Where do you see yourself serving in OCF?

Check out our growing list of opportunities to serve throughout OCF. As we have more chances to volunteer, we’ll add them to this list. Just visit: ocfusa.org/volunteer

What should be the focus of a nearly 78-year-old ministry to the military, against a backdrop of societal and cultural change, as well as a global pandemic? The answer to this question is one Council President COL Ric Schumacher, USA (Ret.), and OCF Executive Director couple Col Scott and Christie Fisher, USAF (Ret.), have prayerfully considered since assuming their respective roles on 1 June 2020.

As it turns out, the answer isn’t a new one, and it can be found in OCF’s founding document from 1943—Biblical Relationship. Scott says the renewed effort of OCF should be “to connect more deeply with our members and to facilitate two-way communication from and to them, so they can effectively impact the military community as Christlike leaders.”

Ric echoed that sentiment: “We needed to intensively focus on infrastructure during the capital campaign, and now we need the same intensive focus on our members.”

The hope for widespread, reciprocal interactions among all OCF members is centered primarily on its local leaders, the boots-on-the-ground leaders in military communities who facilitate OCF small-group fellowships. This focus—specifically bolstering our support structure, training, and sustained relationship with them—is at the core of OCF’s upcoming five-year plan, called Strategic Framework 2.0.

“This framework reflects the intense focus on connecting with members in terms of short- and long-term efforts,” said Ric.

The ministry wants these lay leaders to feel that they are known, appreciated, and vital to its objective of a military community positively impacted by Christlike leaders.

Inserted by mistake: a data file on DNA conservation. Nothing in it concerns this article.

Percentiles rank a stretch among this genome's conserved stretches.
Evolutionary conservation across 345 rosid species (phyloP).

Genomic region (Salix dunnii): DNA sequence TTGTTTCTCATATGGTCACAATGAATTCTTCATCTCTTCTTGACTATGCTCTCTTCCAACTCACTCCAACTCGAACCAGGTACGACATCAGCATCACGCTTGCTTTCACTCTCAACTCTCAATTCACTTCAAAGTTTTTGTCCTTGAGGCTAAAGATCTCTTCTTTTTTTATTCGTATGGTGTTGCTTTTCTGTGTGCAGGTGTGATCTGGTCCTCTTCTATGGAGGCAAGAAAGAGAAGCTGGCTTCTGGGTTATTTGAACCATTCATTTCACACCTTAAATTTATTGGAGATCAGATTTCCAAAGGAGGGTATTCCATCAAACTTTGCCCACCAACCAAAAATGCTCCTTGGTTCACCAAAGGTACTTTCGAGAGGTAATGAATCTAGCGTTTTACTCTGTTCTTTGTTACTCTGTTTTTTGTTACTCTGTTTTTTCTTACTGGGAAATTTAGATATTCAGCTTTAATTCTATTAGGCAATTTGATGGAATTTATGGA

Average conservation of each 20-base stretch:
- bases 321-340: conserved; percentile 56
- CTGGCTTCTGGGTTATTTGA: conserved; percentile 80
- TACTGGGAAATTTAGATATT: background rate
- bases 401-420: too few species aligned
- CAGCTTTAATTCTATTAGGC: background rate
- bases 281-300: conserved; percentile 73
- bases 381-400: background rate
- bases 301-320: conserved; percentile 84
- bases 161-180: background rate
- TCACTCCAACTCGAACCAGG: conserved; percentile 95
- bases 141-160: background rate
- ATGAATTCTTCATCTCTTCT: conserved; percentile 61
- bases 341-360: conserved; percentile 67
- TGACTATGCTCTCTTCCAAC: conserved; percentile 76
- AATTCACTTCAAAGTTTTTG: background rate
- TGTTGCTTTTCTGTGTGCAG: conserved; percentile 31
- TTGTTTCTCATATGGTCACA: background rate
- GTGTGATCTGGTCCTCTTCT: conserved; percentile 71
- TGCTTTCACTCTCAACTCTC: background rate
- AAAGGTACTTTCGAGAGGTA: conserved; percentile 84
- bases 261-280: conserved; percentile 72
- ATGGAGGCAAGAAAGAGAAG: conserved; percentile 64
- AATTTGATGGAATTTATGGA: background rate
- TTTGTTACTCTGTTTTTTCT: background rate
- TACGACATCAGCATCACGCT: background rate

“Without lay leaders stepping up, the mission of OCF fails,” said LTC Colin Wooten, USA (Ret.), Director of Field Operations. “OCF is member-led and minimal in staff by design. This is absolutely vital, because members are able to go throughout the military society where staff can’t go.”

“OCF’s mission and vision remain unchanged; OCF remains member-led, focused on our dual calling to the nation and our Lord, and committed to lifetime fellowship with one another,” said Scott.

Key to successfully casting a vision of OCFers who stay engaged with each other is “building an infrastructure for regional coordinators and area coordinators who ‘love on and shepherd’ the leaders of local OCF ministry,’ ” Colin said.

OCF Langley photo

In many ways, this is a revitalization of previous OCF “circuit riders” who operated in the Acts 15:36 model of visiting others to support and encourage them.

“The heart behind it is done in relationship. It’s not prescriptive, not orders, not a chain of command. It’s a ‘network of shepherds,’ ” Colin said.

“As we develop this network of regional and area coordinators, we simultaneously desire to invest in our local leaders with intentional engagement that informs new local leaders about how OCF operates and can support them,” said Colin. “This will include methods that take advantage of multiple technologies available today, while also putting a premium on relationship.”

Ric points out two other contributing factors he feels will aid in achieving that connectedness: the Integrated Faith Project and the OCF Directory. “The IFP coming fully online helps with enriching content and making it fully accessible from remote locations,” he said. “The work on making OCFers able to find each other virtually from all the places from where they are living will help with knowing who is in a general area.”

If we are to be truly Christlike leaders, Scott says OCF members “need to engage across the entirety of the military community, loving one another deeply as Christ loves us (1 John 4:7-21), acknowledging that Christ has knocked down the walls that divide us so that He might ‘reconcile us in one body…through the cross, thereby killing the hostility’ (Ephesians 2:13-16), and that He calls us to partake in His mission of reconciliation (2 Corinthians 5:18-20).”

As in the first century church, the need for laborers is abundant. Scott’s call in mobilizing the OCF membership is for all to “prayerfully consider how and where they see themselves in God’s kingdom work through OCF.”

“In order to tangibly strengthen our connectivity, we have an enormous need for members to step into the yoke with the Lord and one another. If you are willing to be spent for the Gospel, we have a myriad of areas where you can sign up to serve,” Scott said.

“OCF cannot accomplish the mission He has called us to without you.”